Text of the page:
Professor Sir Kenneth Calman was born Christmas Day 1941. He began his medical training at the University of Glasgow in 1959, and took a BSc in Biochemistry before graduating in medicine in 1967. After working on aspects of dermatology for his PhD, he completed his hospital training, and then spent two years as the Medical Research Council Clinical Research Fellow at the Chester Beatty Research Institute in London. He returned to the University of Glasgow in 1974 as Professor of Oncology and held a series of senior posts, including Dean of Postgraduate Medicine and Professor of Postgraduate Medical Education. Sir Kenneth has served as Chairman of the Executive Board of the World Health Organisation and the European Environment and Health Committee. Sir Kenneth was Chief Medical Officer at the Scottish Office Home and Health Department from 1989 and then Chief Medical Officer in London (1991-98). Sir Kenneth also served for many years as a prominent clinical professor and he is an author on the treatment and care of cancer patients, and other health issues. His most recent book is A Study of Story Telling, Humour and Learning in Medicine*. With the support of the Nuffield Trust he has been a principal mover in setting up a national network to study the closer involvement of the arts and humanities with health and medicine. He is a Fellow of several academic and professional bodies including the Royal College of Physicians, the Royal College of Surgeons and the Royal Society of Edinburgh. In 1996 he became a Knight Commander of the Order of the Bath. He was Vice-Chancellor and Warden of the University of Durham from October 1998 until he was installed as the Chancellor of the University of Glasgow at the annual Commemoration Day ceremony on 21 June 2006.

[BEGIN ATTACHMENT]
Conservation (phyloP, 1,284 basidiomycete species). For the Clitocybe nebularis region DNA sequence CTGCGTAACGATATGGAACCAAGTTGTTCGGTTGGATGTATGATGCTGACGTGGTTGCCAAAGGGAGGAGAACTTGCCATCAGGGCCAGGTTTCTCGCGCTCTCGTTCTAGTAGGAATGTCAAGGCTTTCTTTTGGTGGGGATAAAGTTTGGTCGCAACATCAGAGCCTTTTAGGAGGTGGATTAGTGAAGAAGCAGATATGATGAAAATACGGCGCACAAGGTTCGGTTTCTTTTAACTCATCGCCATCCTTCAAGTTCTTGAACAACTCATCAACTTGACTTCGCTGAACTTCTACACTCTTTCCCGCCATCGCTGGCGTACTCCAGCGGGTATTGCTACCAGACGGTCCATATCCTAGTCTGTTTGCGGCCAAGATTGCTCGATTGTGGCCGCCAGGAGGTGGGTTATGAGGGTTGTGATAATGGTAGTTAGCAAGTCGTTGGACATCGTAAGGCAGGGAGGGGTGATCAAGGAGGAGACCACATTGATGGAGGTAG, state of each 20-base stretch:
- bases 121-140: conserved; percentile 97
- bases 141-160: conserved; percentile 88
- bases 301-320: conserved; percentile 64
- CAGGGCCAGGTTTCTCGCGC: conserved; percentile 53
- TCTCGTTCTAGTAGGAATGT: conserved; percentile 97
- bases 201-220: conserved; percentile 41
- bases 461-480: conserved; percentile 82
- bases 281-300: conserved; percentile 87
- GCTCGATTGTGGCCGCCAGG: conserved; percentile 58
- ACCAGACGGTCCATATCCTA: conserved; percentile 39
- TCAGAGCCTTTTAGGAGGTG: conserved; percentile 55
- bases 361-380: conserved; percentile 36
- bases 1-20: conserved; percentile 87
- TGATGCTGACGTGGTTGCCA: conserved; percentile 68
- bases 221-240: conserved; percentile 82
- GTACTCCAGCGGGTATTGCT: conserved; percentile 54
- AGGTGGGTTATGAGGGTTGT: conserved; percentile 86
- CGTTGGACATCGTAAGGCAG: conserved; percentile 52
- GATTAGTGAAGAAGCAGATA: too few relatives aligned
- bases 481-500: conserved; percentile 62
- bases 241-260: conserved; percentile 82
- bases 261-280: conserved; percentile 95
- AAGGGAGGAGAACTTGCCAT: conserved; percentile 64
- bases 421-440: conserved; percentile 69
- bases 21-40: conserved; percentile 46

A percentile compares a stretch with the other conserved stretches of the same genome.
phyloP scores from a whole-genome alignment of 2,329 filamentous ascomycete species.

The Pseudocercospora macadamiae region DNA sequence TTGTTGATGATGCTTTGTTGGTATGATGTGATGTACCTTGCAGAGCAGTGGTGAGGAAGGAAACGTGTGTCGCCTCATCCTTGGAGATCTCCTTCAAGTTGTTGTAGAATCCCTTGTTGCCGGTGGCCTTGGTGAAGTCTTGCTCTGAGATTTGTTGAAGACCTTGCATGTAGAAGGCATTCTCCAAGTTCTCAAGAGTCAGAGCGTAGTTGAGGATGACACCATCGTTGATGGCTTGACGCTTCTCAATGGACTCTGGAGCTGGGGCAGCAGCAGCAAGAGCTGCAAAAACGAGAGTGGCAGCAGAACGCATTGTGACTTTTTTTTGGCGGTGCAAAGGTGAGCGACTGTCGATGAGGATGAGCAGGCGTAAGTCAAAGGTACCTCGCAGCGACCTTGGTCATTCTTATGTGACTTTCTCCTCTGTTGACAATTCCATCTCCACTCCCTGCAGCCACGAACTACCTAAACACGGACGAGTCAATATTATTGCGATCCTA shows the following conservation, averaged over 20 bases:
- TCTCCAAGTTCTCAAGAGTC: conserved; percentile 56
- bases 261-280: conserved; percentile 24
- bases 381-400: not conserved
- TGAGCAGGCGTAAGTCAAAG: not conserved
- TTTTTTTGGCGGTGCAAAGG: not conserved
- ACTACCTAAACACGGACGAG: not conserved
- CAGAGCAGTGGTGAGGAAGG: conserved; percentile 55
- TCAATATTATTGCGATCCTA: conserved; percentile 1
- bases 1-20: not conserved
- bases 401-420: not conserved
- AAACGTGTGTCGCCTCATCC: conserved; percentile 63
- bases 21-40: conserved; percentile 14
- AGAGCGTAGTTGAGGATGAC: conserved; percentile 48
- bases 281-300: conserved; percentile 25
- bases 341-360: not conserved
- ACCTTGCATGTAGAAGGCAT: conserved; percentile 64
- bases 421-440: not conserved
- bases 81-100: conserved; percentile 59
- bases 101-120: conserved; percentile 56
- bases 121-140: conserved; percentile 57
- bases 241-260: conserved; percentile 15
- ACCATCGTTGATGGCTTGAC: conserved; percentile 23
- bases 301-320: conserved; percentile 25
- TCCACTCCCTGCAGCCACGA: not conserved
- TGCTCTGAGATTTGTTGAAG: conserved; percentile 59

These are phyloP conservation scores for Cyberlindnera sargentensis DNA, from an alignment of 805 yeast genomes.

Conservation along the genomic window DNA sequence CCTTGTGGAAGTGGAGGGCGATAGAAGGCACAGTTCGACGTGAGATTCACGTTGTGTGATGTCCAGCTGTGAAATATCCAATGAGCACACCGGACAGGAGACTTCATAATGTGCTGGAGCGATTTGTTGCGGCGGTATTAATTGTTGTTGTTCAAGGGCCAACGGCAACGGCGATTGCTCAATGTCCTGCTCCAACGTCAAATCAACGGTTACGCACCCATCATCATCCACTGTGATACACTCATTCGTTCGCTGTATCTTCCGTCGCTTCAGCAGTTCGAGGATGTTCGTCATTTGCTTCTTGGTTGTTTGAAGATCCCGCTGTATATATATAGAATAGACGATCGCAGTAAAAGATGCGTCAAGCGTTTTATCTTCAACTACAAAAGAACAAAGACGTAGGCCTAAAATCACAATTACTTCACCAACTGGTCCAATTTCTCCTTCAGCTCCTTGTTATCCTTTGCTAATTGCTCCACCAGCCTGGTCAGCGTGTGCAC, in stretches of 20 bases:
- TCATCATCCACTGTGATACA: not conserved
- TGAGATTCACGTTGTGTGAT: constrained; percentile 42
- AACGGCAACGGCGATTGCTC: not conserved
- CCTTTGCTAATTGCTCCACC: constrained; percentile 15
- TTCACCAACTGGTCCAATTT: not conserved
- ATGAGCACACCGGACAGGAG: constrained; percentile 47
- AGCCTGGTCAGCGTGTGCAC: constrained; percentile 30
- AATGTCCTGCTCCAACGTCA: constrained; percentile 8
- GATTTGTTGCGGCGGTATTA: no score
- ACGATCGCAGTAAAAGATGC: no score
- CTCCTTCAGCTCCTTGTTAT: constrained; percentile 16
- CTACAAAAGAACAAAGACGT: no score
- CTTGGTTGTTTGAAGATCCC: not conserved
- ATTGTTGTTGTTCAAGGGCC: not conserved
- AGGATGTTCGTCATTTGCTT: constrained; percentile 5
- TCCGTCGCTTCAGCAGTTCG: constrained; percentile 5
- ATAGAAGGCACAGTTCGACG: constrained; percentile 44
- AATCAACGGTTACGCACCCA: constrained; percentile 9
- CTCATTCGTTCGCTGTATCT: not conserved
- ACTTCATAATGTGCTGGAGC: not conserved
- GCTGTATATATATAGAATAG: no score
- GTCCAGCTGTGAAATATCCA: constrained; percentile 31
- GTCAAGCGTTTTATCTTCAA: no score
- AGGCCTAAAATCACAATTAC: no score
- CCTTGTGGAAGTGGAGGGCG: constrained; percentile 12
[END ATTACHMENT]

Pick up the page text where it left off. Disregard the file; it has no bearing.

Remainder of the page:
He is married with a son and two daughters and his recreations include gardening, golf, sundials, collecting cartoons and Scottish literature.
*Published by The Nuffield Trust, 2000